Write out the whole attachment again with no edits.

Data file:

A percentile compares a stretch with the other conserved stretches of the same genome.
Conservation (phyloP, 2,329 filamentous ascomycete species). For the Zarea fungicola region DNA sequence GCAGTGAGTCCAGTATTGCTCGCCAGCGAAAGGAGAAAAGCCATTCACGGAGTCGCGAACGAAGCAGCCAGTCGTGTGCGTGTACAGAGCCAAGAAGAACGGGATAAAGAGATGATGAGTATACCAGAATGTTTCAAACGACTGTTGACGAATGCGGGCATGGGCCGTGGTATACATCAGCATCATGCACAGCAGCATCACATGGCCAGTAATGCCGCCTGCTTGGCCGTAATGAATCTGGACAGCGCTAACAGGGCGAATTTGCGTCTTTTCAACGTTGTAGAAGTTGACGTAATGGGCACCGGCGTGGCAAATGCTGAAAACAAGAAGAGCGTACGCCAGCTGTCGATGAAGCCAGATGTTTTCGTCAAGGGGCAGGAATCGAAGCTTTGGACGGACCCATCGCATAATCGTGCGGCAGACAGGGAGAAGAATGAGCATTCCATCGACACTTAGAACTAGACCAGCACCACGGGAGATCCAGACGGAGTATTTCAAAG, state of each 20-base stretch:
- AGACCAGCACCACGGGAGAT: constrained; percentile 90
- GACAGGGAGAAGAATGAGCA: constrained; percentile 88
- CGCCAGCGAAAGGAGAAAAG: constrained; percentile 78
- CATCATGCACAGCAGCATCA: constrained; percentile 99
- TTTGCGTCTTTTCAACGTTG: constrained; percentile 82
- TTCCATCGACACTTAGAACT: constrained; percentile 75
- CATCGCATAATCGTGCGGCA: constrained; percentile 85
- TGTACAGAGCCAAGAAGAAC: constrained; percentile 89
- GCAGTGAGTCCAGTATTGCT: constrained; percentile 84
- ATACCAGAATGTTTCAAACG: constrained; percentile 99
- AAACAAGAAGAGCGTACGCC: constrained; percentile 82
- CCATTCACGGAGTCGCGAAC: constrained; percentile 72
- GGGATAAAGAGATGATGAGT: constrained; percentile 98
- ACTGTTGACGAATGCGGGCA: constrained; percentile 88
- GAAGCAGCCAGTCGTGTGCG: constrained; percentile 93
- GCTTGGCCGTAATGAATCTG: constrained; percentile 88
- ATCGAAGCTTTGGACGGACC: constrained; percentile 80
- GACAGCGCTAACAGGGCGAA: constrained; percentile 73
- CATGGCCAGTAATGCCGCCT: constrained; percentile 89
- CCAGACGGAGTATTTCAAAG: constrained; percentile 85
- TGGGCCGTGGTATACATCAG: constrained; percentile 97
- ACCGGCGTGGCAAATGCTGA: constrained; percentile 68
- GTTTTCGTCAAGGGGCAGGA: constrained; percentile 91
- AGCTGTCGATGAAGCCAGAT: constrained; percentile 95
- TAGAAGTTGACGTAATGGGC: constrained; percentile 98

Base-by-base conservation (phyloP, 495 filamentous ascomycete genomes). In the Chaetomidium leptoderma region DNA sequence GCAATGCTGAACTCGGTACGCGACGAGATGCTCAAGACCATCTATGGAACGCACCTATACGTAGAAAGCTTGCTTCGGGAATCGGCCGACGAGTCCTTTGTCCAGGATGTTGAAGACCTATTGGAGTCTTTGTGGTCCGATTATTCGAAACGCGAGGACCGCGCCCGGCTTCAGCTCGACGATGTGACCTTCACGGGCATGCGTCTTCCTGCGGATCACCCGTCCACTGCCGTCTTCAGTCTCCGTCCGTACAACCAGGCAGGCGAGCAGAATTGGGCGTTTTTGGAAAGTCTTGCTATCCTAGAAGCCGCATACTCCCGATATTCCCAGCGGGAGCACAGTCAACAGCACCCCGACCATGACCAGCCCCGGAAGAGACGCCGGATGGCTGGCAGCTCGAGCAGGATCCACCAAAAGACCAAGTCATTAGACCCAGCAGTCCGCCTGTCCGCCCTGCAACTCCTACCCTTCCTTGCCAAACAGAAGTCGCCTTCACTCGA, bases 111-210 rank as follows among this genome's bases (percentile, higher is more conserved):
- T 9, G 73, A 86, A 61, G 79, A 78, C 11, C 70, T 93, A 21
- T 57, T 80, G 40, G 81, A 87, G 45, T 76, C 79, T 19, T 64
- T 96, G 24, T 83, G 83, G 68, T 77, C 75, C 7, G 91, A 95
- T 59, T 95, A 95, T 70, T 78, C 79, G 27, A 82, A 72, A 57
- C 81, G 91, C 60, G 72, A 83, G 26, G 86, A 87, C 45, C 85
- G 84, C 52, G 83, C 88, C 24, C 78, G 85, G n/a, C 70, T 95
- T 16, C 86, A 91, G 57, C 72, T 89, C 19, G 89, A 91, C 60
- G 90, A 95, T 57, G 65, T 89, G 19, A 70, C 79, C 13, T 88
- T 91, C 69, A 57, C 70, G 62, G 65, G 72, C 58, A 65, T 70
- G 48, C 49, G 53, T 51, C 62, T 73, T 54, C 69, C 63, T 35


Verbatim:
A percentile compares a stretch with the other conserved stretches of the same genome.
Conservation (phyloP, 2,329 filamentous ascomycete species). For the Zarea fungicola region DNA sequence GCAGTGAGTCCAGTATTGCTCGCCAGCGAAAGGAGAAAAGCCATTCACGGAGTCGCGAACGAAGCAGCCAGTCGTGTGCGTGTACAGAGCCAAGAAGAACGGGATAAAGAGATGATGAGTATACCAGAATGTTTCAAACGACTGTTGACGAATGCGGGCATGGGCCGTGGTATACATCAGCATCATGCACAGCAGCATCACATGGCCAGTAATGCCGCCTGCTTGGCCGTAATGAATCTGGACAGCGCTAACAGGGCGAATTTGCGTCTTTTCAACGTTGTAGAAGTTGACGTAATGGGCACCGGCGTGGCAAATGCTGAAAACAAGAAGAGCGTACGCCAGCTGTCGATGAAGCCAGATGTTTTCGTCAAGGGGCAGGAATCGAAGCTTTGGACGGACCCATCGCATAATCGTGCGGCAGACAGGGAGAAGAATGAGCATTCCATCGACACTTAGAACTAGACCAGCACCACGGGAGATCCAGACGGAGTATTTCAAAG, state of each 20-base stretch:
- AGACCAGCACCACGGGAGAT: constrained; percentile 90
- GACAGGGAGAAGAATGAGCA: constrained; percentile 88
- CGCCAGCGAAAGGAGAAAAG: constrained; percentile 78
- CATCATGCACAGCAGCATCA: constrained; percentile 99
- TTTGCGTCTTTTCAACGTTG: constrained; percentile 82
- TTCCATCGACACTTAGAACT: constrained; percentile 75
- CATCGCATAATCGTGCGGCA: constrained; percentile 85
- TGTACAGAGCCAAGAAGAAC: constrained; percentile 89
- GCAGTGAGTCCAGTATTGCT: constrained; percentile 84
- ATACCAGAATGTTTCAAACG: constrained; percentile 99
- AAACAAGAAGAGCGTACGCC: constrained; percentile 82
- CCATTCACGGAGTCGCGAAC: constrained; percentile 72
- GGGATAAAGAGATGATGAGT: constrained; percentile 98
- ACTGTTGACGAATGCGGGCA: constrained; percentile 88
- GAAGCAGCCAGTCGTGTGCG: constrained; percentile 93
- GCTTGGCCGTAATGAATCTG: constrained; percentile 88
- ATCGAAGCTTTGGACGGACC: constrained; percentile 80
- GACAGCGCTAACAGGGCGAA: constrained; percentile 73
- CATGGCCAGTAATGCCGCCT: constrained; percentile 89
- CCAGACGGAGTATTTCAAAG: constrained; percentile 85
- TGGGCCGTGGTATACATCAG: constrained; percentile 97
- ACCGGCGTGGCAAATGCTGA: constrained; percentile 68
- GTTTTCGTCAAGGGGCAGGA: constrained; percentile 91
- AGCTGTCGATGAAGCCAGAT: constrained; percentile 95
- TAGAAGTTGACGTAATGGGC: constrained; percentile 98

Base-by-base conservation (phyloP, 495 filamentous ascomycete genomes). In the Chaetomidium leptoderma region DNA sequence GCAATGCTGAACTCGGTACGCGACGAGATGCTCAAGACCATCTATGGAACGCACCTATACGTAGAAAGCTTGCTTCGGGAATCGGCCGACGAGTCCTTTGTCCAGGATGTTGAAGACCTATTGGAGTCTTTGTGGTCCGATTATTCGAAACGCGAGGACCGCGCCCGGCTTCAGCTCGACGATGTGACCTTCACGGGCATGCGTCTTCCTGCGGATCACCCGTCCACTGCCGTCTTCAGTCTCCGTCCGTACAACCAGGCAGGCGAGCAGAATTGGGCGTTTTTGGAAAGTCTTGCTATCCTAGAAGCCGCATACTCCCGATATTCCCAGCGGGAGCACAGTCAACAGCACCCCGACCATGACCAGCCCCGGAAGAGACGCCGGATGGCTGGCAGCTCGAGCAGGATCCACCAAAAGACCAAGTCATTAGACCCAGCAGTCCGCCTGTCCGCCCTGCAACTCCTACCCTTCCTTGCCAAACAGAAGTCGCCTTCACTCGA, bases 111-210 rank as follows among this genome's bases (percentile, higher is more conserved):
- T 9, G 73, A 86, A 61, G 79, A 78, C 11, C 70, T 93, A 21
- T 57, T 80, G 40, G 81, A 87, G 45, T 76, C 79, T 19, T 64
- T 96, G 24, T 83, G 83, G 68, T 77, C 75, C 7, G 91, A 95
- T 59, T 95, A 95, T 70, T 78, C 79, G 27, A 82, A 72, A 57
- C 81, G 91, C 60, G 72, A 83, G 26, G 86, A 87, C 45, C 85
- G 84, C 52, G 83, C 88, C 24, C 78, G 85, G n/a, C 70, T 95
- T 16, C 86, A 91, G 57, C 72, T 89, C 19, G 89, A 91, C 60
- G 90, A 95, T 57, G 65, T 89, G 19, A 70, C 79, C 13, T 88
- T 91, C 69, A 57, C 70, G 62, G 65, G 72, C 58, A 65, T 70
- G 48, C 49, G 53, T 51, C 62, T 73, T 54, C 69, C 63, T 35